break
    }
}

# Web page used to help with getting the access token 
#https://morgantechspace.com/2019/08/get-graph-api-access-token-using-client-id-and-client-secret.html 


if (($ClientID) -and ($ClientSecret) -and ($TenantId) ) {
    #Create the body of the Authentication of the request for the OAuth Token
    $Body = @{client_id=$ClientID;client_secret=$ClientSecret;grant_type="client_credentials";scope="https://$MSGraphHost/.default";}
    #Get the OAuth Token 
    $OAuthReq = Invoke-RestMethod -Method Post -Uri "https://login.microsoftonline.com/$TenantId/oauth2/v2.0/token" -Body $Body
    #Set your access token as a variable
    $global:AccessToken = $OAuthReq.access_token
} else {
    $global:AccessToken = Connect-AzAD_Token
}

IF (!($Import)) {
    $FormattedOutputFolder = "$OutputFolder$(Get-Date -Format yyyyMMdd_HH-mm-ss)"

    IF (!(Test-Path $FormattedOutputFolder)){
        try {
            mkdir $FormattedOutputFolder -ErrorAction Stop | Out-Null
        }
        catch {
            Write-Host -ForegroundColor Red "Failed to create $FormattedOutputFolder"
            $Error[0]
            break
        }
        
    }

    Invoke-RestMethod -Method GET -Uri "https://$MSGraphHost/$MsGraphVersion/deviceManagement/deviceCompliancePolicies" -Headers @{Authorization = "Bearer $AccessToken"} | Select-Object -ExpandProperty "Value" | %{
        $_ | ConvertTo-Json | Out-File "$FormattedOutputFolder$($_.displayname).json"
    } 
}elseif ($Import) {
    IF ($ImportJSON){
        #$JSON = GET-Content $ImportJSON
        $JSON = Get-Content $ImportJSON | ConvertFrom-Json | Select-Object -Property * -ExcludeProperty Version,LastModifiedTime,CreatedDateTime,id | ConvertTo-Json
        $SAFRule = '"scheduledActionsForRule":  [
        {
            "ruleName": "PasswordRequired",
            "scheduledActionConfigurations":    [
                {
                    "actionType":   "block",
                    "gracePeriodHours": 0,
                    "notificationTemplateId":   "",
                    "notificationMessageCCList":    [
                        ]
                    }
                ]
            }
        ]'   
        
        $JSON = $Json.trimend("}") + "," + "`r`n" + $SAFRule + "`r`n" + "}"
        Invoke-RestMethod -Method POST -Uri "https://$MSGraphHost/$MsGraphVersion/deviceManagement/deviceCompliancePolicies" -Headers @{Authorization = "Bearer $AccessToken"} -Body $JSON -ContentType "application/json"    
    } else {
        Write-Host -ForegroundColor RED "You must specify an a JSON file using the -ImportJSON parameter"
    }
}

The Pre-Reqs

With an Azure AD App Registration

To make the script work you will need an Azure App Registration with the following permissions for the Microsoft Graph API;

For backing up the Compliance Policies you will need the DeviceManagementConfiguration.Read.All permission (NOTE: This will need to be Application permissions if you are using the App Registration).

If you wish to import Compliance Policies you will need the DeviceManagementConfiguration.ReadWrite.All permission.

GRAPH API DOCUMENTATION

You will also need the Tenant ID and the account that the script will be running as will need permission to the Output folder.

If your not sure how to create an Azure AD App Registration head over to one of my other posts by clicking HERE, Don’t forget to store your Client ID and Secret securely and also have it to hand for the rest of the post :D.

Executing the Script

With an Azure AD App Registration

You can run this script directly from a PowerShell console, using Task Scheduler or using a 3rd party automation product that supports Powershell.

The main thing we will go through here is just the parameters and then putting them all together from the command line, it’s really that simple.

For Backup Only

  • Client ID: This is the Client ID for your Azure AD App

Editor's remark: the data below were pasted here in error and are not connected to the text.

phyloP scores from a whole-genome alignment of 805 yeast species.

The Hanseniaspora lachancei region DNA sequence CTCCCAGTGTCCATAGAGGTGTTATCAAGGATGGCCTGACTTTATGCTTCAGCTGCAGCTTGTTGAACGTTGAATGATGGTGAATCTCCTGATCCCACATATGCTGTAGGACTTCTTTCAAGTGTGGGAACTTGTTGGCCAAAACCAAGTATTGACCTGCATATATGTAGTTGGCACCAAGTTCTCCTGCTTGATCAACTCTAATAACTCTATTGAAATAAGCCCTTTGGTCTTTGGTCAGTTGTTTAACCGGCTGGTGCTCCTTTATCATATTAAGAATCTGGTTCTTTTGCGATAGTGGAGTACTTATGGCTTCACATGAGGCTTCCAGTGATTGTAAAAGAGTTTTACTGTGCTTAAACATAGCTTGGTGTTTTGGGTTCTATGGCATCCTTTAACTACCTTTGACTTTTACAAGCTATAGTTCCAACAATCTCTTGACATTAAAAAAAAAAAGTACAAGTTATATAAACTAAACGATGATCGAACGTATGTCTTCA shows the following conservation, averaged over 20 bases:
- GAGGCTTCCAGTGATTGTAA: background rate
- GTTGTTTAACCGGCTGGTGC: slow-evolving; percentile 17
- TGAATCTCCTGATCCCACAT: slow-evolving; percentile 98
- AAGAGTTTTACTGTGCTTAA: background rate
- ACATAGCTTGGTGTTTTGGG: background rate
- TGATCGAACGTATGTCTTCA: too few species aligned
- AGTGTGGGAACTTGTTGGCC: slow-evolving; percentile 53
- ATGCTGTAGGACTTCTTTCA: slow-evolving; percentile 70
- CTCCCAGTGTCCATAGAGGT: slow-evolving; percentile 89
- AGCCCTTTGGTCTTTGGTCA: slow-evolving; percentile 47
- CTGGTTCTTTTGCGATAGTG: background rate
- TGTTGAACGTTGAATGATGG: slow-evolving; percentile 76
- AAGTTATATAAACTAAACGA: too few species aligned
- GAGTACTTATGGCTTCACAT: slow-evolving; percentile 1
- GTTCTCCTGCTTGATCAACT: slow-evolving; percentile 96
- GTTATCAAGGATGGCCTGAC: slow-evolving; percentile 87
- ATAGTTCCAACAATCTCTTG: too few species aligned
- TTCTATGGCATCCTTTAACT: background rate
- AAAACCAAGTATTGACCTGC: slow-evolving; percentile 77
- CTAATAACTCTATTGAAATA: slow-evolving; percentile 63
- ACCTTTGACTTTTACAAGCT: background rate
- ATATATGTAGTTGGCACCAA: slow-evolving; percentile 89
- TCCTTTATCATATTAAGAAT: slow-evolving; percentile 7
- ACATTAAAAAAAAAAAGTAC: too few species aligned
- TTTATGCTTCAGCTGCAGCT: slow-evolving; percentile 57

• ClientSecret: The Client Secret for the Azure AD App
  • TenantID: Your Azure Tenant ID
  • OutputFolder: Your desired Output folder

./Backup_Import_CompliancePolicies.ps1 -ClientID “” -ClientSecret “” -TenantID “” -OutputFolder “./YourServerBackups/CompliancePolicies”

For Importing Policies

  • Client ID: This is the Client ID for your Azure AD App
  • ClientSecret: The Client Secret for the Azure AD App
  • TenantID: Your Azure Tenant ID
  • Import: This is a switch parameter which states if your intention is to import or not
  • ImportJSON: the path to your JSON file.

You will finally end up with something like this;

./Backup_Import_CompliancePolicies.ps1 -ClientID “” -ClientSecret “” -TenantID “” -Import -ImportJSON “./YourServerBackups/CompliancePolicies/ImportMe.JSON”

Direct Execution

If you launch the script without the Client ID, Secret and Tenant ID you will be prompted with a Microsoft Logon Window similar to the below.

Once you login the script will continue to run and then output the configuration files in the same way it would using the App Registration.
You will need an account with permissions to be able to read (for backups only) or Read and Write the Compliance Policies. However the likelihood is that if you are looking at this guide you are probably an Intune Service Administrator or Global Administrator on your Tenant.

When you run it directly without any switches the script will prompt you to log in and it would only perform a backup of your profiles and output the configurations to the the folder you are executing it from.

If you add the -OutputFolder parameter you can change the destination of the base output folder. However if you are wishing to use the script to Import policies you can add the -Import and -ImportJSON parameters, If you specify the -Import  parameter you must also specify the -ImportJSON parameter with a path to the JSON file (e.g. C:/ImportMe.json) otherwise the script will display a message that you did not specify the -ImportJSON Parameter.

You will notice that when you run the script, if the folder does not exist it will create it. It also put its into a dated folder in the yyyyMMdd_HH-mm-ss format leaving you with something like 20200901_16_05_36

Summary

This can also be useful if you are wanting to make a copy of your policies to assign to a test machine. All you will need to do is backup your current policies and amend the JSON file, If you find the displayName field in the JSON file and amend it and save the file you will be able to re-import this the same settings. All you then need to do is assign it.

I have tested this myself at the time of writing the post but if you come across any information you think may be wrong then please leave a comment or e-mail me on david@euc365.com.

I hope this is useful for your needs.